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Dong Yang Electronics Sp. z o.o.

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InDong Yang Electronics Sp. z o.o. (Case C-547/18) (7 May 2020), the CJEU ruled that the mere fact that a non-EU parent company has an EU subsidiary does not create an EU fixed establishment for the parent.

Dong Yang Electronics Sp. z o.o (‘Dong Yang’) was a business established in Poland. In 2010 it concluded a contract with a Korean company (‘LG Korea’) to provide services consisting in the assembly of printed circuit boards. LG Korea had no human or technical resources in Poland and had assured Dong Yang of this fact. However, LG Korea did have a legally separate Polish subsidiary (‘LG Production Poland’). It was this subsidiary which provided the materials to Dong Yang and to which, following assembly, Dong Yang provided the printed circuit boards.  

Given the contractual relationship and the assurances from the Korean parent company, Dong Yang took the view that its services were supplied to a business established in Korea. Applying the place of supply rules for B2B supplies of services, no VAT was charged because the transaction was outside the scope of Polish VAT.  

The Polish authorities challenged Dong Yang’s treatment, claiming Polish VAT should have been accounted for. This was on the basis that LG Production Poland created a fixed establishment for its Korean parent in Poland and it was this Polish fixed establishment which was the actual beneficiary of the services. On this alternative conception of the facts, the place of supply rules would dictate that there was a domestic Polish supply, on which Polish VAT was due.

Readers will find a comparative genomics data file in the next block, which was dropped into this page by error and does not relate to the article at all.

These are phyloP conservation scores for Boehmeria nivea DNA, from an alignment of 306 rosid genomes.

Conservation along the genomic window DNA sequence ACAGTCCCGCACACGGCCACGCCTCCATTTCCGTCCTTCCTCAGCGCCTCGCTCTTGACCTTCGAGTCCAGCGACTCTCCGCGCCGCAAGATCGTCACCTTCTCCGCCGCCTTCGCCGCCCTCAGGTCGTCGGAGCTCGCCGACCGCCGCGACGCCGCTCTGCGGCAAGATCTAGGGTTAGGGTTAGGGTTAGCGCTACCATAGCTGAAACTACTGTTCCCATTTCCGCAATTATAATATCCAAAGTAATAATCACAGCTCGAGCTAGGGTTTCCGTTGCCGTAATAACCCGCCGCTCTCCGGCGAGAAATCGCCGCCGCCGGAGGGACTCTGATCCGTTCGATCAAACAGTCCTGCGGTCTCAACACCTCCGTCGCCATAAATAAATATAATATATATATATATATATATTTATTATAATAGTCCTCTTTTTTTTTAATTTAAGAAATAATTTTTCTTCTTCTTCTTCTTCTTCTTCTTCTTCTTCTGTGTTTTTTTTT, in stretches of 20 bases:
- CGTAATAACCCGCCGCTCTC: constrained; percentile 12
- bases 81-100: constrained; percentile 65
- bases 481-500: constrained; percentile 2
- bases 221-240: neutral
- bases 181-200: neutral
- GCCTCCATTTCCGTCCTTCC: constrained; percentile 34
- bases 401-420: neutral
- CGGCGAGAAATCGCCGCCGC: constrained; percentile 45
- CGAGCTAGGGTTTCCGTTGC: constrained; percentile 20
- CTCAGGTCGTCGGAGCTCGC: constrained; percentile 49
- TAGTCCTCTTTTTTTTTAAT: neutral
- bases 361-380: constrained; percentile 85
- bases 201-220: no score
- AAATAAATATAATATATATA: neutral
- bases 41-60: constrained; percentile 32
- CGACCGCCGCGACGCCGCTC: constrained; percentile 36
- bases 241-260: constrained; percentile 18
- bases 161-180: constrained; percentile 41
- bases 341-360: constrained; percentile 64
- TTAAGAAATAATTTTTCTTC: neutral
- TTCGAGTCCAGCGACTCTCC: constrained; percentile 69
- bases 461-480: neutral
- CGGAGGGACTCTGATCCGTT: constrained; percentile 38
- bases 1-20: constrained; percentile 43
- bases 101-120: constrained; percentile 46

The CJEU acknowledged that it is possible for a subsidiary to create a fixed establishment for its parent company (citing, in this regard, DFDS (Case C-260-95)). However, it was not possible to infer from the mere existence of a subsidiary that the parent has a fixed establishment. Moreover, the existence of a subsidiary does not place a requirement on the supplier (in this case Dong Yang) to examine contractual relationships between the parent and subsidiary to work out if a fixed establishment has been created. What a supplier must do, is follow the criteria in Implementing Regulation No 282/2011, article 22, namely:

  • First of all, it must examine the nature and use of the service provided to the taxable person constituting the customer.
  • Next, where that examination does not enable the fixed establishment of that customer of the service to be identified, it is necessary to pay particular attention to whether the contract, the order form and the VAT identification number attributed by the member state of the customer and communicated to him by the customer identify the fixed establishment as the customer of the service and whether the fixed establishment is the entity paying for the service.
  • Lastly, where the two abovementioned criteria do not enable the fixed establishment of the customer to be identified, the supplier may legitimately consider that the services have been supplied at the place where the customer has established his business.

Read the decision.

Why it matters: The judgment does not go as far as the advocate general’s opinion which suggested that a subsidiary could only create a fixed establishment for its parent in very exceptional circumstances, i.e. where there is abuse of law. However, it does give some welcome clarity in confirming that a supplier isn’t required to carry out a detailed examination of the contractual relationships in its customer’s corporate group to work out if it has a fixed establishment in a given member state.  

Other cases reported this week:



Issue: 1488
Categories: Cases